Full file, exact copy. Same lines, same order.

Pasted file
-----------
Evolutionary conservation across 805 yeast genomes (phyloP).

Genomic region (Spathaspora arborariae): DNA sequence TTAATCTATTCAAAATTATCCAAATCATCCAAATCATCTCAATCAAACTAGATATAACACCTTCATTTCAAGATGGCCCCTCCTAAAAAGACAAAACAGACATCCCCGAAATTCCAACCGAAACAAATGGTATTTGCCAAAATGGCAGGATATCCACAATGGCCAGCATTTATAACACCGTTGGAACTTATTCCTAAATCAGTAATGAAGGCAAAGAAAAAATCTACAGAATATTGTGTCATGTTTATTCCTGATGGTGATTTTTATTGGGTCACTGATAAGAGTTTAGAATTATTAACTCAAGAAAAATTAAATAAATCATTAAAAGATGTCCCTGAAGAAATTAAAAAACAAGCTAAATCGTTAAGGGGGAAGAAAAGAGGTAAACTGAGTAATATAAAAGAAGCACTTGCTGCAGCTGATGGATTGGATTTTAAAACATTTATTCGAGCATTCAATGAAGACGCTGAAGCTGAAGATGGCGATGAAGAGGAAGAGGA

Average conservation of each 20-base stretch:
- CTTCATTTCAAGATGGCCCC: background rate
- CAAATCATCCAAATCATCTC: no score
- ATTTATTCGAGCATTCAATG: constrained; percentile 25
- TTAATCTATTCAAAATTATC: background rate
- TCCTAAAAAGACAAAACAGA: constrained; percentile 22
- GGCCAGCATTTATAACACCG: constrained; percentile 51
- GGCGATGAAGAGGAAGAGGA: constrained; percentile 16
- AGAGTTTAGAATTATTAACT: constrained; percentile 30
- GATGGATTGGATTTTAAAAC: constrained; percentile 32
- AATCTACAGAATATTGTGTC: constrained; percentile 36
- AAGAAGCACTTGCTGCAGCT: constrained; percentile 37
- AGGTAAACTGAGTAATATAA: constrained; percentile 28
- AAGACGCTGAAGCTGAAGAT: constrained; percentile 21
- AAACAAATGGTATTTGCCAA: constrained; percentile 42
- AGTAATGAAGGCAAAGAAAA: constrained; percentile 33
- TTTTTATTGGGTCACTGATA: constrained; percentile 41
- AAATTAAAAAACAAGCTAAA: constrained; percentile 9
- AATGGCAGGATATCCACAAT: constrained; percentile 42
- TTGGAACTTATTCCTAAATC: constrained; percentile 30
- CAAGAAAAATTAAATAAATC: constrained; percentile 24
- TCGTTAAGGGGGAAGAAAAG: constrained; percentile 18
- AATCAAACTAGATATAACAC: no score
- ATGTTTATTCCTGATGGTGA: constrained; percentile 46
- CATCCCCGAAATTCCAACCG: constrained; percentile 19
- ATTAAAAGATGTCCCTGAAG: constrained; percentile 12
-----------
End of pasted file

Evolutionary conservation across 805 yeast genomes (phyloP).

Genomic region (Spathaspora arborariae): DNA sequence TTAATCTATTCAAAATTATCCAAATCATCCAAATCATCTCAATCAAACTAGATATAACACCTTCATTTCAAGATGGCCCCTCCTAAAAAGACAAAACAGACATCCCCGAAATTCCAACCGAAACAAATGGTATTTGCCAAAATGGCAGGATATCCACAATGGCCAGCATTTATAACACCGTTGGAACTTATTCCTAAATCAGTAATGAAGGCAAAGAAAAAATCTACAGAATATTGTGTCATGTTTATTCCTGATGGTGATTTTTATTGGGTCACTGATAAGAGTTTAGAATTATTAACTCAAGAAAAATTAAATAAATCATTAAAAGATGTCCCTGAAGAAATTAAAAAACAAGCTAAATCGTTAAGGGGGAAGAAAAGAGGTAAACTGAGTAATATAAAAGAAGCACTTGCTGCAGCTGATGGATTGGATTTTAAAACATTTATTCGAGCATTCAATGAAGACGCTGAAGCTGAAGATGGCGATGAAGAGGAAGAGGA

Average conservation of each 20-base stretch:
- CTTCATTTCAAGATGGCCCC: background rate
- CAAATCATCCAAATCATCTC: no score
- ATTTATTCGAGCATTCAATG: constrained; percentile 25
- TTAATCTATTCAAAATTATC: background rate
- TCCTAAAAAGACAAAACAGA: constrained; percentile 22
- GGCCAGCATTTATAACACCG: constrained; percentile 51
- GGCGATGAAGAGGAAGAGGA: constrained; percentile 16
- AGAGTTTAGAATTATTAACT: constrained; percentile 30
- GATGGATTGGATTTTAAAAC: constrained; percentile 32
- AATCTACAGAATATTGTGTC: constrained; percentile 36
- AAGAAGCACTTGCTGCAGCT: constrained; percentile 37
- AGGTAAACTGAGTAATATAA: constrained; percentile 28
- AAGACGCTGAAGCTGAAGAT: constrained; percentile 21
- AAACAAATGGTATTTGCCAA: constrained; percentile 42
- AGTAATGAAGGCAAAGAAAA: constrained; percentile 33
- TTTTTATTGGGTCACTGATA: constrained; percentile 41
- AAATTAAAAAACAAGCTAAA: constrained; percentile 9
- AATGGCAGGATATCCACAAT: constrained; percentile 42
- TTGGAACTTATTCCTAAATC: constrained; percentile 30
- CAAGAAAAATTAAATAAATC: constrained; percentile 24
- TCGTTAAGGGGGAAGAAAAG: constrained; percentile 18
- AATCAAACTAGATATAACAC: no score
- ATGTTTATTCCTGATGGTGA: constrained; percentile 46
- CATCCCCGAAATTCCAACCG: constrained; percentile 19
- ATTAAAAGATGTCCCTGAAG: constrained; percentile 12